I know I’ve been focussing on the sights which is very difficult not to do when you are immersed in such beauty. But there is beauty in everything that surrounds. Bariloche itself is growing and fast, with construction every where you turn. The people are excited as they see you exploring their small town and are happy for you to enjoy their wonderful space, urging you on to the best scenic spots. Just as happy were we to partake in the local food and customs, inclusive of the Sunday line up for what must be the best ice cream in town.
Starting in Chile at 1300m and at a temperature of 11 degrees C and after having lunch in the snow, we descended on our bikes through amazing views of the Andes to 700m warming to 19 degrees C, slowing to breathe in the fresh air, stopping at times to capture the different scenes permanently. Quite an exhilarating way to cross the Andes.
Our lodging for the night in Villa Angostura gave us just a glimpse of the exquisite views we were to experience in the days to come. Perched on the lake, we took the opportunity to explore the rocky beach, watched lazily at those engaged in fly fishing and spent the evening feasting on the renowned Argentinian steak and wine. Not a bad way to experience the Patagonia region first hand.
Together with a group of like minded adventure seekers, we set off to explore the Patagonia region on bicycle. From Puerto Montt, a port city in southern Chile’s Lake District, known as a gateway to the Andes mountains and the Patagonia fjords, to Puerto Varas which sits on the southwest banks of the expansive lake Llanquihue where you would normally have great views of the still active volcanoes Osborne and Cajbuco. I say ‘normally’ because as luck would have it our days were interspersed with rain, which, while it made the temperature cool for cycling, the cloud cover was not very much appreciated.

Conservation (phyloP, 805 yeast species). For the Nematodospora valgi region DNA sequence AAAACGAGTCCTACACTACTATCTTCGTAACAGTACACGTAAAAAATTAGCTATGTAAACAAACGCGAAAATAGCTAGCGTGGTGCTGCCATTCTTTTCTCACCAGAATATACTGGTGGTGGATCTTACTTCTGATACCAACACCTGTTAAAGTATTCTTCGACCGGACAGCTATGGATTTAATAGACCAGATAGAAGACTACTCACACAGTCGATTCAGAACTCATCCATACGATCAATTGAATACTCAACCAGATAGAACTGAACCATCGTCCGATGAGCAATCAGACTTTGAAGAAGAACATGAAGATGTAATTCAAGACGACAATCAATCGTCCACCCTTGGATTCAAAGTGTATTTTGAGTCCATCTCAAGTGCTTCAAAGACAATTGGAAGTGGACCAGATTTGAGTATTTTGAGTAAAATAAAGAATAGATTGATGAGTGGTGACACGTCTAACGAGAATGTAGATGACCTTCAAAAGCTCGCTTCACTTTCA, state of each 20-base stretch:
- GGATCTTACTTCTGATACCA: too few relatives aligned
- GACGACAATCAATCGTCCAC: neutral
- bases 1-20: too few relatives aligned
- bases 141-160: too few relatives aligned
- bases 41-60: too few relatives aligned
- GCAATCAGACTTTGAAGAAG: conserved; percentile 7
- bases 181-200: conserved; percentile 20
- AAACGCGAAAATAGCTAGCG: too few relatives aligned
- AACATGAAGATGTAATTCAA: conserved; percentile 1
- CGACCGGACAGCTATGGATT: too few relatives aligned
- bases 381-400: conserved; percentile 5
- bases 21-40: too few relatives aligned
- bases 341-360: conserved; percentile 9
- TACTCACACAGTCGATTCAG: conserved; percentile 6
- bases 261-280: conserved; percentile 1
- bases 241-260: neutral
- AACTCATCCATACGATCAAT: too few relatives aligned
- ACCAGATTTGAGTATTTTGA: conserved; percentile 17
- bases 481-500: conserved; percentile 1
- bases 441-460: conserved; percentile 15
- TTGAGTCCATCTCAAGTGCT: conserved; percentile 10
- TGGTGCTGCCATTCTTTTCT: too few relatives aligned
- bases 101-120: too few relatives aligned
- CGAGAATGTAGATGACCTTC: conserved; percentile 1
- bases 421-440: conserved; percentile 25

Not to be swayed, however, we traversed the gravel roads, soaked in the amazing views, lush flora and fauna, one kilometer at a time, and in no hurry, all the while dodging the rain.
This scenic route and inclement weather not only offered us the unique opportunity to gawk at the untouched mountainous views around this Chilean Lake district, but brought with it the opportunity to begin the forging of relationships with a haphazard group.
It never ceases to amaze me how people from different walks of life, with just one thing in common, can immediately begin to open themselves up to others, without reserve, with passion and of course a great sense of humour.